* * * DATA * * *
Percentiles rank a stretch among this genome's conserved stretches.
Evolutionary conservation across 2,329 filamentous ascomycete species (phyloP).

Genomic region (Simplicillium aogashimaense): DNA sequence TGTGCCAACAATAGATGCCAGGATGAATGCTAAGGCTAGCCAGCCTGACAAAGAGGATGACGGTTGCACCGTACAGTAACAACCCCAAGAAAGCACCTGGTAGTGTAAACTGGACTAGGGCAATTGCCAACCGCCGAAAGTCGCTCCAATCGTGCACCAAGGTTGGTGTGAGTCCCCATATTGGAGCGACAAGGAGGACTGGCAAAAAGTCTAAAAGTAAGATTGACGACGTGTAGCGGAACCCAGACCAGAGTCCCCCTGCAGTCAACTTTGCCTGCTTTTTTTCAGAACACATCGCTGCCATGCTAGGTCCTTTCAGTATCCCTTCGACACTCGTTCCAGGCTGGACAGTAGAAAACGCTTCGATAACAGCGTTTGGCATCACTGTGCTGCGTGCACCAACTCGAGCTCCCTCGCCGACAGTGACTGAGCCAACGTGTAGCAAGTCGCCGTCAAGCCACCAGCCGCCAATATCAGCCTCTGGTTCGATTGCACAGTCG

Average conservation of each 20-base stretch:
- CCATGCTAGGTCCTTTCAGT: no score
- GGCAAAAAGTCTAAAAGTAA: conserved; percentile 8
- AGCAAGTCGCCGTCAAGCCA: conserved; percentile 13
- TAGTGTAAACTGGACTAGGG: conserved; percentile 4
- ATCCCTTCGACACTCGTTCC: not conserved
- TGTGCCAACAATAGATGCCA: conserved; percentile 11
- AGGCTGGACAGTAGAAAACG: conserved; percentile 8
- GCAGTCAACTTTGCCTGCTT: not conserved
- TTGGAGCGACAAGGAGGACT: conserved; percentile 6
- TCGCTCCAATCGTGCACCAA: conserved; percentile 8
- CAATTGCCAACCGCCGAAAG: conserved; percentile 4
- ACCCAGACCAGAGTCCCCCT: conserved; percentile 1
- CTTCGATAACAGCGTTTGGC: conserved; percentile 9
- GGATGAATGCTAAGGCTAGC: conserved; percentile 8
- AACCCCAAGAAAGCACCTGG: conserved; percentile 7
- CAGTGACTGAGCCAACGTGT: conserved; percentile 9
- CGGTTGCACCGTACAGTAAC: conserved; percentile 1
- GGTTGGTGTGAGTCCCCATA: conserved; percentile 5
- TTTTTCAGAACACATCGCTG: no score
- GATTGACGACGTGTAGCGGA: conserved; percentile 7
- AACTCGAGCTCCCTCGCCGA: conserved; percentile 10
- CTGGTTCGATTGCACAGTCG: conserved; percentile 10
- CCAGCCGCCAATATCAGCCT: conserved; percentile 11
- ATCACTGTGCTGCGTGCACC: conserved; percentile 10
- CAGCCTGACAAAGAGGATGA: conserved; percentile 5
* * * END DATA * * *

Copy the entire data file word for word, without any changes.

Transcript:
Percentiles rank a stretch among this genome's conserved stretches.
Evolutionary conservation across 2,329 filamentous ascomycete species (phyloP).

Genomic region (Simplicillium aogashimaense): DNA sequence TGTGCCAACAATAGATGCCAGGATGAATGCTAAGGCTAGCCAGCCTGACAAAGAGGATGACGGTTGCACCGTACAGTAACAACCCCAAGAAAGCACCTGGTAGTGTAAACTGGACTAGGGCAATTGCCAACCGCCGAAAGTCGCTCCAATCGTGCACCAAGGTTGGTGTGAGTCCCCATATTGGAGCGACAAGGAGGACTGGCAAAAAGTCTAAAAGTAAGATTGACGACGTGTAGCGGAACCCAGACCAGAGTCCCCCTGCAGTCAACTTTGCCTGCTTTTTTTCAGAACACATCGCTGCCATGCTAGGTCCTTTCAGTATCCCTTCGACACTCGTTCCAGGCTGGACAGTAGAAAACGCTTCGATAACAGCGTTTGGCATCACTGTGCTGCGTGCACCAACTCGAGCTCCCTCGCCGACAGTGACTGAGCCAACGTGTAGCAAGTCGCCGTCAAGCCACCAGCCGCCAATATCAGCCTCTGGTTCGATTGCACAGTCG

Average conservation of each 20-base stretch:
- CCATGCTAGGTCCTTTCAGT: no score
- GGCAAAAAGTCTAAAAGTAA: conserved; percentile 8
- AGCAAGTCGCCGTCAAGCCA: conserved; percentile 13
- TAGTGTAAACTGGACTAGGG: conserved; percentile 4
- ATCCCTTCGACACTCGTTCC: not conserved
- TGTGCCAACAATAGATGCCA: conserved; percentile 11
- AGGCTGGACAGTAGAAAACG: conserved; percentile 8
- GCAGTCAACTTTGCCTGCTT: not conserved
- TTGGAGCGACAAGGAGGACT: conserved; percentile 6
- TCGCTCCAATCGTGCACCAA: conserved; percentile 8
- CAATTGCCAACCGCCGAAAG: conserved; percentile 4
- ACCCAGACCAGAGTCCCCCT: conserved; percentile 1
- CTTCGATAACAGCGTTTGGC: conserved; percentile 9
- GGATGAATGCTAAGGCTAGC: conserved; percentile 8
- AACCCCAAGAAAGCACCTGG: conserved; percentile 7
- CAGTGACTGAGCCAACGTGT: conserved; percentile 9
- CGGTTGCACCGTACAGTAAC: conserved; percentile 1
- GGTTGGTGTGAGTCCCCATA: conserved; percentile 5
- TTTTTCAGAACACATCGCTG: no score
- GATTGACGACGTGTAGCGGA: conserved; percentile 7
- AACTCGAGCTCCCTCGCCGA: conserved; percentile 10
- CTGGTTCGATTGCACAGTCG: conserved; percentile 10
- CCAGCCGCCAATATCAGCCT: conserved; percentile 11
- ATCACTGTGCTGCGTGCACC: conserved; percentile 10
- CAGCCTGACAAAGAGGATGA: conserved; percentile 5